James Cole Clay has been working as a film critic for the better part of a decade covering new releases, blu ray reviews and the occasional drive-in cult classic. His writing is dedicated to discovering social politics through diverse voices, primarily focusing on Women In Film and LGBTQ cinema.
James Clay // Film Critic
Film Grade: B
SOUL, the latest from PIXAR, is a beautiful film…aesthetically. Pete Docter has a reputation for going deeper into the symbolic aspects of what makes us human; if you saw INSIDE OUT, you get the idea. With SOUL, the designs have never been more perfectly realized, from the way the jazz icon Dorthea Williams (Angela Bassett) blows on the saxophone to the two-dimensional abstraction of the Jerries. Us humans can’t comprehend all these concepts in a mere 90-minute film, but SOUL attempts to abstract some of these more advanced concepts.
Outdated body swap politics lead to the strange decision to have a middle-aged white lady (Tina Fey) coming out of Pixar’s first African American lead (Jamie Foxx). At best, it’s a dubious choice.
Despite miscasting and a lack of conviction at the core of the film, Pete Docter’s film has several scenes that touch greatness. The barbershop scene naturally captures spontaneous moments that are one of the crown jewels in the Pixar canon.
Working in conjunction with Trent Reznor and Atticus Ross’ synth-heavy score, contemporary jazz musician Jon Batiste’s excellent arrangements never get the chance to open up fully. SOUL is Pixar’s most beautiful film to date, bridging the questions about the purpose we face daily with concepts that are appealing to the eye. Sadly, there’s something that’s missing.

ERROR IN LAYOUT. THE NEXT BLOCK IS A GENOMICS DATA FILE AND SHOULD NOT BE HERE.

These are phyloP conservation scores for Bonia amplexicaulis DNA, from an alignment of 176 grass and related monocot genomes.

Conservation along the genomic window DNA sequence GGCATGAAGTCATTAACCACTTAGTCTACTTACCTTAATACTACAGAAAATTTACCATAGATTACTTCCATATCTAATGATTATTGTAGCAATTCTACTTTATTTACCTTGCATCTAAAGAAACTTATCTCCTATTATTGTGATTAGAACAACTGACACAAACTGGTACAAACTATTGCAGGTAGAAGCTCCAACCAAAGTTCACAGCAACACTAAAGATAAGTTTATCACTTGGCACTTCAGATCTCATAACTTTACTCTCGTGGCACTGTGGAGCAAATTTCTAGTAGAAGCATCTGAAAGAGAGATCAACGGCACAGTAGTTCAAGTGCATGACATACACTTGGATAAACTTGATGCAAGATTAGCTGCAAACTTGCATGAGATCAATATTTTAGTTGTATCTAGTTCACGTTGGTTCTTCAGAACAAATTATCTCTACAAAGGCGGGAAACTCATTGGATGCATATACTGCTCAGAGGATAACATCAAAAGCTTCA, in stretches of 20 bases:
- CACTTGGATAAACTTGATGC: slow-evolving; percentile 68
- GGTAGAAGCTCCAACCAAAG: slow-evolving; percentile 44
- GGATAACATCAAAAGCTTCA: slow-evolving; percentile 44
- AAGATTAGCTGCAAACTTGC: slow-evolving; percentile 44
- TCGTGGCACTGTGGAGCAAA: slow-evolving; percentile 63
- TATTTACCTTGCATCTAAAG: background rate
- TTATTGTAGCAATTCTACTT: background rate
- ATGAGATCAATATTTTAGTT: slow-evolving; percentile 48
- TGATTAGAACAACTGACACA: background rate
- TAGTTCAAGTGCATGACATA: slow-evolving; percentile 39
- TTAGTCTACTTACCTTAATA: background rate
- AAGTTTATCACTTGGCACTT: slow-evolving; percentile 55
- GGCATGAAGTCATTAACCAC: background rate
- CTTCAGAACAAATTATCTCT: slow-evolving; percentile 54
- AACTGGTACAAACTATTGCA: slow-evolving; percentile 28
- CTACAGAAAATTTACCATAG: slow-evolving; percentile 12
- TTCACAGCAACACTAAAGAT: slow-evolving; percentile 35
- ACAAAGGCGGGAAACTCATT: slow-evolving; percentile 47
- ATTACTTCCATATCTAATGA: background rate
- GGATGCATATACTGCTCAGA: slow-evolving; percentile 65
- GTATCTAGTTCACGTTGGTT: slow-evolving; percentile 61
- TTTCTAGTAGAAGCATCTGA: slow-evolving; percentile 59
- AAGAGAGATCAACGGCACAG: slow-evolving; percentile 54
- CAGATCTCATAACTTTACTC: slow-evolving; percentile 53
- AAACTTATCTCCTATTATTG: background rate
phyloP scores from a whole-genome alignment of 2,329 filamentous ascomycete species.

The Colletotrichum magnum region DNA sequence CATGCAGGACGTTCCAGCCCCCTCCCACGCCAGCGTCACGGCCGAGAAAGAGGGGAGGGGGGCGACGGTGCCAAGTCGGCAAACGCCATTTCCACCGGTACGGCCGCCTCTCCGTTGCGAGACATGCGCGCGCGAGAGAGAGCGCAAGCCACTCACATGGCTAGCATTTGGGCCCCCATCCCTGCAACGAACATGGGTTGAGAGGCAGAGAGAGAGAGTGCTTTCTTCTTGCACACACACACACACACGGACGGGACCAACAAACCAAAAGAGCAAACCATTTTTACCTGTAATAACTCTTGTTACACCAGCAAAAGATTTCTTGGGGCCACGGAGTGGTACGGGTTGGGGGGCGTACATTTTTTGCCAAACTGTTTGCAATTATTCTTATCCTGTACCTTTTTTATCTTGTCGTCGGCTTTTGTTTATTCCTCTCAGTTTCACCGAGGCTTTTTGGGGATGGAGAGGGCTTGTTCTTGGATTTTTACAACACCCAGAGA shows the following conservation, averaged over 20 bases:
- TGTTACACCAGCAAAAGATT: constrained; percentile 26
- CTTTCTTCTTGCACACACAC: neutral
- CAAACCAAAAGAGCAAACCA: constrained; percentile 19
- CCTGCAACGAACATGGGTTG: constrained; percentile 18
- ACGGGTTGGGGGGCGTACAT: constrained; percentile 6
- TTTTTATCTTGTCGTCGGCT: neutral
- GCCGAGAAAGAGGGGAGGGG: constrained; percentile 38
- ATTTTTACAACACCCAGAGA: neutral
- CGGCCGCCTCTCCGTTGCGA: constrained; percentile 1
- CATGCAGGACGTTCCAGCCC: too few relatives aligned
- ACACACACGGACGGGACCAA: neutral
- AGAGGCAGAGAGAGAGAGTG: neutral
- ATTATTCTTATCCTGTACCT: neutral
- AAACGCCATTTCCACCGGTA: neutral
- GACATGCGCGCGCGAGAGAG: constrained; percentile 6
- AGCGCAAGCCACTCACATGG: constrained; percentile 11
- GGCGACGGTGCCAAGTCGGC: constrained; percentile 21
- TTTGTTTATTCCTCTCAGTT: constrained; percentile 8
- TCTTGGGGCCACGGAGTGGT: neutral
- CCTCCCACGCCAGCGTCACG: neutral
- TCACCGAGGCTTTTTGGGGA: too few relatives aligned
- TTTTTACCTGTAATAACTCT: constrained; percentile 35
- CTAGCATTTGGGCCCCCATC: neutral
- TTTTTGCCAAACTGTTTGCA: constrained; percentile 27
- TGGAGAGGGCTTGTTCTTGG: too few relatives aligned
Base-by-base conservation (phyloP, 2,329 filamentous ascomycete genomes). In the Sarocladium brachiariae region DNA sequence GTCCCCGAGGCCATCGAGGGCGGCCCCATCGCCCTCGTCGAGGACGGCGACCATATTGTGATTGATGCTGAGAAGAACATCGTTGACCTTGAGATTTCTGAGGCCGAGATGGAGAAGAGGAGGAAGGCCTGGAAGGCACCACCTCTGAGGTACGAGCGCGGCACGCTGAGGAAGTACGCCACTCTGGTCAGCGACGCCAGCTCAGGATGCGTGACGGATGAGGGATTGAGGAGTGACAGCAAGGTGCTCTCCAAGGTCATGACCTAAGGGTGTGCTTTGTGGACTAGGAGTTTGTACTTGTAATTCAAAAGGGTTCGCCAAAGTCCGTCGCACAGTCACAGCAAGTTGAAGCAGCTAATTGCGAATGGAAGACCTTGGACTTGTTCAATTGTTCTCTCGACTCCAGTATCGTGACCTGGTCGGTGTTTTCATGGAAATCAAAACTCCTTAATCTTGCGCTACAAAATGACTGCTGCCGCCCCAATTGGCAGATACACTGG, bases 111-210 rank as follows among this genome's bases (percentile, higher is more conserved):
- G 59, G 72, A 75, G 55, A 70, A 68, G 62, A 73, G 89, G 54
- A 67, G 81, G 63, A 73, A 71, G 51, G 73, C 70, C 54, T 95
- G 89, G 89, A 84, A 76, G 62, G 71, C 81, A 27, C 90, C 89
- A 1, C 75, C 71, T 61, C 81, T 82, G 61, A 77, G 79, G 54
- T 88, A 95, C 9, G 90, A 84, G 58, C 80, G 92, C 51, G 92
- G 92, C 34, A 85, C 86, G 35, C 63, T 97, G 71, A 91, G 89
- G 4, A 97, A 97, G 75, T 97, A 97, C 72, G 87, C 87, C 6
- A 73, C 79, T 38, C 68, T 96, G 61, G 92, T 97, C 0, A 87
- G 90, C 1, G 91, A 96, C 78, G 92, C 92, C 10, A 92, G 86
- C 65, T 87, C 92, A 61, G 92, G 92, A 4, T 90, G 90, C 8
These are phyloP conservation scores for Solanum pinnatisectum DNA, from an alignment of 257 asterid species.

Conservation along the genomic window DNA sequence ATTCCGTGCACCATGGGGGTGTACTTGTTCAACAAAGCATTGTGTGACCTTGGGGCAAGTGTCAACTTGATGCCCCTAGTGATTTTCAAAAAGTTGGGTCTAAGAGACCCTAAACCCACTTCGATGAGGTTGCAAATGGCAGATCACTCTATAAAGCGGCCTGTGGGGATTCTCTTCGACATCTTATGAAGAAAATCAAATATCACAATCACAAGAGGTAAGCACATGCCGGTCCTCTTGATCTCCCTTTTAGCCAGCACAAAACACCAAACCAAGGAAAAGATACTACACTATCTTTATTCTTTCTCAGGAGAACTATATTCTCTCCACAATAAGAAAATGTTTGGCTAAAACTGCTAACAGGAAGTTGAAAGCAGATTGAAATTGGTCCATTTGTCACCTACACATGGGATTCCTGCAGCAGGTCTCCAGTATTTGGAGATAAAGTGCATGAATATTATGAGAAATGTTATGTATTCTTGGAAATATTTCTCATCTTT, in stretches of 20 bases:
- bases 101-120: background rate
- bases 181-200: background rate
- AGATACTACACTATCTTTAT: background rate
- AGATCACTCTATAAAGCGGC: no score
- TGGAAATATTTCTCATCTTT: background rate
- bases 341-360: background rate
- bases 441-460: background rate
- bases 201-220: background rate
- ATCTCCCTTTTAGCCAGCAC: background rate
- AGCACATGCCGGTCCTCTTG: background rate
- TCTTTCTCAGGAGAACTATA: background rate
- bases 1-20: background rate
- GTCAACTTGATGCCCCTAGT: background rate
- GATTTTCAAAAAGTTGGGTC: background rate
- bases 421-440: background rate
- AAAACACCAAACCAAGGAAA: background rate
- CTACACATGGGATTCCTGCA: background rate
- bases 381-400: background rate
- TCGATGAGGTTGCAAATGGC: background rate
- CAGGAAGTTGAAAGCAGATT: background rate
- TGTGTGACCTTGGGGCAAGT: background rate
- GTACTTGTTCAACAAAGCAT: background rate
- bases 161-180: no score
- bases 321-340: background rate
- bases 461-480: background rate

Audio/Visual Grade: A
In the past, Disney 4K transfers (mainly with live-action films) never felt like proper HDR resolution. There has been a stink of upscaling that hurt several releases, but not with SOUL. The presentation crystallizes the film’s deep blue color palette to create an image that’s soothing and has the goods to allow the viewer to ascend cinematically. Like a few recent releases, we reviewed some scenes that can be murky that are shot in the dark, losing the immersive effect that we get in the theater. With SOUL, the cinematic experience is intact visually.
Included on the 4K is a Dolby Atmos audio track that this reviewer could not fully utilize. But with a pretty solid soundbar, the score and ambient sounds of the afterlife come through beautifully. The audio/visual component of SOUL is one of Disney’s best or any 4K release in 2021.
The Special Features Grade: A-
Surprisingly, these releases offer up a satisfying dive into the film itself. There’s plenty of thought that went into putting these features together, from a commentary by Pete Docter (which is always a plus) to a few ideas from Jamie Foxx on bringing Pixar’s first black lead to the screen. And lastly, for those interested, the release comes with a slipcover.
- Audio Commentary with Pete Docter
- Deleted Scenes: 22 minutes that were cut from the final film
- Not Your Average Joe: See The Creation of Pixar’s first black character
- Astral Taffy: Get an in-depth look at the film’s artistic and technical innovation
- Pretty Deep For A Cartoon
- Into The Zone: The Music and Sound of SOUL
- And more
SOUL is already on Disney Plus with a subscription. While that’s where most people watched the film, the 4K release is a chance to see the uncompressed glory of the film. With the packaging, special features, and audio/visual quality is top-notch, this is worth buying.